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The 13 absolutely best ads from Super Bowl 2017

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Everyone caught their breath after Lady Gaga’s halftime performance? Great, now it’s time to indulge in the last quarter of Super Bowl perfection – the adverts, because most of us in the UK couldn’t watch them live. 

This year saw brands go for the political, the cinematic, the lols and the new (Snickers live streamed an ad and Tide trolled basically everyone watching when a presenter with a stain on his shirt happened to be an advert). 

Some were controversial, some were weirdly twisted and had nothing to do with the brands they were paid by, but some were brilliant. These are them: 

Bai

Christopher Walken recites N*Sync lyrics next to Justin Timberlake. That’s all you need to know.  

Kia

This is a strong contender for the best ad of the night. Melissa McCarthy is enlisted to help save the planet through a number of different activist routes to the sounds of I Need a Hero. Obviously, it’s lol-worthy. But it also makes total sense (rarer than you think in American advertising), given that it’s for Kia’s new environmentally friendly whip. 

Wix.com

Firstly, Jason Statham. Secondly, Gal Gadot. Epic fight scene, connection to success in a destructive world, setting up a sick website. End. 

Honda

We have no idea what buying a car has to do with chasing your dreams, but the message is a nice one. Add in nine celebrities, including Tina Fey and Jimmy Fallon, talking through their embarrassing high school photos (literally) and you’re onto a winning minute. Steve Carell’s bit is a particular highlight. 

Febreze

Febreze not only made toilet humour actually funny, they opened our eyes to a problem that comes with watching a five-hour long sports spectacle. In epic slow motion, they ask America if their toilet is ready, for it will be the busiest room at the party come halftime. 

AirBnB

AirBnB have been staunch critics of Trump’s immigration policies, but they made it known to the world during the Super Bowl. The company hadn’t originally planned to advertise during the event, but when a spot became available they used it to send a very clear and simple message – they accept everyone.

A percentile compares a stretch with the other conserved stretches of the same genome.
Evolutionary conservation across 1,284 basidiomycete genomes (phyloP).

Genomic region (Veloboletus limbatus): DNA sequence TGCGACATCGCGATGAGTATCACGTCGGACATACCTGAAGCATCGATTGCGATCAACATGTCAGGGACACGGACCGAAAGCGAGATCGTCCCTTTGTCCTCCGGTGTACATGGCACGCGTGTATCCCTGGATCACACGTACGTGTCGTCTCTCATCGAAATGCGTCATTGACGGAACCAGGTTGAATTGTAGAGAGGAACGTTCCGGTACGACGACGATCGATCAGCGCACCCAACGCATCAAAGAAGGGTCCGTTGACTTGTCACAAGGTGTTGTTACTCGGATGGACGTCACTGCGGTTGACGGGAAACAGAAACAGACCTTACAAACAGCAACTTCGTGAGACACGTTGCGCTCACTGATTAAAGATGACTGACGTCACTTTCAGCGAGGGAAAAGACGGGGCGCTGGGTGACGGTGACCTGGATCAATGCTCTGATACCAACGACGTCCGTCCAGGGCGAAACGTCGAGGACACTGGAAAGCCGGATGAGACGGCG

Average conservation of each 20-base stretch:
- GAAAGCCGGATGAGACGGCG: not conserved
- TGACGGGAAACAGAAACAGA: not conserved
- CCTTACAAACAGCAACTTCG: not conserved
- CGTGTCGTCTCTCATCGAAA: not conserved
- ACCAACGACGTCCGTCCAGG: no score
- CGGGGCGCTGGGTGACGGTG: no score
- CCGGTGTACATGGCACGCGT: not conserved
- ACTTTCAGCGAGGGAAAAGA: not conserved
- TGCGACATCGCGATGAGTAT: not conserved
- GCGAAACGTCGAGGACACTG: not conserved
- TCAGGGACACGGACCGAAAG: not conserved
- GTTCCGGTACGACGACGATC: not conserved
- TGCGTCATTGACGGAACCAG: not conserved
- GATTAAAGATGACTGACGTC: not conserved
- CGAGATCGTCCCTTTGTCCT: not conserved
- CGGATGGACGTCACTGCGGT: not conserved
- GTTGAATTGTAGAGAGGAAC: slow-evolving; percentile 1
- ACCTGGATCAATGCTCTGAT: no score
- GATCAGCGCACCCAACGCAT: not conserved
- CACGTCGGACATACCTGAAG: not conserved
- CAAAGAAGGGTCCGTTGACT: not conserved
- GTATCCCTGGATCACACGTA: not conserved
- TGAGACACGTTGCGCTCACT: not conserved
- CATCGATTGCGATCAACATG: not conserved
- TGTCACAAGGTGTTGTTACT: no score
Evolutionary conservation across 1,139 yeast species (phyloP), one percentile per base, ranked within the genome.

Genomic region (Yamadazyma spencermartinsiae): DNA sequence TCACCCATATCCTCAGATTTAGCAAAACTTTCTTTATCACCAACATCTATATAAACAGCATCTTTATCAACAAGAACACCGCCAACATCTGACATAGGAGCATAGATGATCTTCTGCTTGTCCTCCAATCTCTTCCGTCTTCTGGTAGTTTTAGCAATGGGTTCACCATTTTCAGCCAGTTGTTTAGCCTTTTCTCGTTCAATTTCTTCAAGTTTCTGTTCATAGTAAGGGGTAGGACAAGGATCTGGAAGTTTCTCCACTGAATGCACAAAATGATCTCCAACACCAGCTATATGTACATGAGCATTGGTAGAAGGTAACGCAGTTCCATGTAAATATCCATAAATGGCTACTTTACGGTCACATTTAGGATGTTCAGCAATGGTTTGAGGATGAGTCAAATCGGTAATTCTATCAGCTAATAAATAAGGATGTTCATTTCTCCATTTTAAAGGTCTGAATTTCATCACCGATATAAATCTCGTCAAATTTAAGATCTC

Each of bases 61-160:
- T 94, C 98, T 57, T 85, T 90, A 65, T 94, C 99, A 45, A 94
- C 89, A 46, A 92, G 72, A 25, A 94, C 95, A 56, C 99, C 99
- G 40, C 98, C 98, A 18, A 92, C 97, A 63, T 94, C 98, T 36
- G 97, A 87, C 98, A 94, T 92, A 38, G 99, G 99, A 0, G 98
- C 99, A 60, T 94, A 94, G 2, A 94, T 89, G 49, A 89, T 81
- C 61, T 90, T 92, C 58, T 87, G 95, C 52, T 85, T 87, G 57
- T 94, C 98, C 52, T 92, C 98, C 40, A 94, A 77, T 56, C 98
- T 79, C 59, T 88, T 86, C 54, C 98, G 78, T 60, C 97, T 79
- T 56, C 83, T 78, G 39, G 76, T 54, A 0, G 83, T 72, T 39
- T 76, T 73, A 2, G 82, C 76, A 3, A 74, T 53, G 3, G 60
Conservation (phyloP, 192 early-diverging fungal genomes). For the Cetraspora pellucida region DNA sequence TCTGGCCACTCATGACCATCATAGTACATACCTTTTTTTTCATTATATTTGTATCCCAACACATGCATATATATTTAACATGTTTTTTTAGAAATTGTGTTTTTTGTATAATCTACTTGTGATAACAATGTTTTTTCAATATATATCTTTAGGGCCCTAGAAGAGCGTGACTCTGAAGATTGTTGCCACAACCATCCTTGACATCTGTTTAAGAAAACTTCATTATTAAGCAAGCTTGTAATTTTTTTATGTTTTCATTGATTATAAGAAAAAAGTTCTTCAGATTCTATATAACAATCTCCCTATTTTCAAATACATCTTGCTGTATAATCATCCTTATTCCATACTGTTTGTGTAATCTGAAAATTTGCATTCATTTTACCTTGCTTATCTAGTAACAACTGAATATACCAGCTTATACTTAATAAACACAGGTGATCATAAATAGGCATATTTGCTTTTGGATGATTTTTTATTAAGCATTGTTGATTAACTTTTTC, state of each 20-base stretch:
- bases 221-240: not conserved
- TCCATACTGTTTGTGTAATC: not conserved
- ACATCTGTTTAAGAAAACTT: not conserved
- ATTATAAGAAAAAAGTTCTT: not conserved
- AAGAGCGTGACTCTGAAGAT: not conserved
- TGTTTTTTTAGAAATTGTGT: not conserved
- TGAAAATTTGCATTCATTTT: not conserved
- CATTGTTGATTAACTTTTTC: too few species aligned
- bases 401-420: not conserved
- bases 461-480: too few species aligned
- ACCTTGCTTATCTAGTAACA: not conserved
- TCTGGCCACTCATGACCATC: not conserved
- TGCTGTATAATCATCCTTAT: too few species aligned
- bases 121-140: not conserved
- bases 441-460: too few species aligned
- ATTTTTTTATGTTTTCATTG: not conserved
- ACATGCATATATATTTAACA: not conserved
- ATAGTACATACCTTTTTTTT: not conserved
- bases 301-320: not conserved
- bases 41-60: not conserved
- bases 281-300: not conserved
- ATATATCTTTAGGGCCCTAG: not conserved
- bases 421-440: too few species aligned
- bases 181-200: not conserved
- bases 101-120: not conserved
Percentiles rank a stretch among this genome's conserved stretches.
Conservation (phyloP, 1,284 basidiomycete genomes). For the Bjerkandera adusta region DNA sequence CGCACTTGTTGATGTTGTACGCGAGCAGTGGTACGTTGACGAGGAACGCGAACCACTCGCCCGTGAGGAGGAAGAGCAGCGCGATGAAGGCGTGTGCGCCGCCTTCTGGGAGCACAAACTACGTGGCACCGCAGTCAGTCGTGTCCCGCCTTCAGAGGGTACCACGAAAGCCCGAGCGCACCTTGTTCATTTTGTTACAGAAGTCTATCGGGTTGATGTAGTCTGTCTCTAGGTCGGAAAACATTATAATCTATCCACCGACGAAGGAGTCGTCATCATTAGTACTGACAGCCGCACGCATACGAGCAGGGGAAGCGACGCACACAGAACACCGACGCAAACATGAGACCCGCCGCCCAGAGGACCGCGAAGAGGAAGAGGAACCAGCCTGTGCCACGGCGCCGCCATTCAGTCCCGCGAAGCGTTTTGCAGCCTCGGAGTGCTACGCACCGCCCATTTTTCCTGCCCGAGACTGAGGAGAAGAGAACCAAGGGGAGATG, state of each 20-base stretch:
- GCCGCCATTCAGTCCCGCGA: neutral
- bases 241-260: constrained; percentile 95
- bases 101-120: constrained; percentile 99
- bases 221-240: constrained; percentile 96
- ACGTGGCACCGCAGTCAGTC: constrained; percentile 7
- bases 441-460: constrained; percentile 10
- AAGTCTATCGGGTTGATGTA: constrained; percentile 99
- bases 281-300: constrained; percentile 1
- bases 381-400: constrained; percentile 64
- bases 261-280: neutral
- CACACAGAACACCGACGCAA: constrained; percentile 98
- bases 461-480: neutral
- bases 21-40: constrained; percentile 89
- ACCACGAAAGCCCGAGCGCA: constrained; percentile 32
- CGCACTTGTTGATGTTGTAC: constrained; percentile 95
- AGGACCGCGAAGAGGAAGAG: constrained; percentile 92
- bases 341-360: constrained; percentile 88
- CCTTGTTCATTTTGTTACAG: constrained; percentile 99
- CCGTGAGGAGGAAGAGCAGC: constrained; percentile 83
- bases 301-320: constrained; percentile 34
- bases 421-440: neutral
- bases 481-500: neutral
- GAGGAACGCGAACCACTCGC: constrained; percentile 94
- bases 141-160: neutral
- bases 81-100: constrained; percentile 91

It’s A 10 Hair Care

We had no idea who this brand was, but they took Donald Trump apart in 30 seconds, while managing to sell their brand. They get into it straight away with an acknowledgement that America’s in for at least four years of awful hair, and the rest of the ad is just as brilliant as it celebrates diversity, and the weird and wonderful. 

Audi

The car brand takes on the issue of the gender pay gap in a touching narrative of a father hoping he won’t have to tell his daughter that men are valued more than her. As he questions whether we will progress far enough that he won’t have to, Audi announces that they are committed to equal pay for equal work to a swelling soundtrack.  

T-Mobile

Justin Bieber, ‘Celebration Expert’, takes us through the history of the celebration, from the primitive high-five to the limitless moves we see after a touchdown. Because T-Mobile doesn’t have limits, get it? Honestly, they need to get in touch with Danny Welbeck. 

Mr. Clean

This guy is so far from Barry Scott, we’re on another planet. Weirdly sexual? Yes. Amazing advert? Also yes. 

Squarespace

If Kia was a contender for best ad, Squarespace was the winner. Somehow (read: A LOT of money), they managed to get John Malkovich to play himself trying to get his head around someone else having his name as a website domain. He needs it because he’s launching a clothing line (which, by the way, is a real thing). Cue references to Being John Malkovich, perfectly timed swearing and this follow-up ad:

Avocados From Mexico

Well, they get points for one of the clearest brand names out there. Avocados from Mexico put out a genuinely funny ad for avocados, which is a success in itself. Chock full of gags from an unprofessional secret society as they spill their secrets, they accidentally reveal why their avos are so good. Enjoy them while you can, USA. 

Budweiser

Trump supporters called this liberal propaganda, Budweiser called it their founder’s story. The ad seems like a cinematic endorsement for immigration and given that pretty much everyone in 1800’s America was an immigrant, it’s hardly a wild assumption. However, Budweiser’s VP said it was aimed at this generation’s entrepreneurial spirits. Whoever it’s aimed at, it’s a beautiful watch. 

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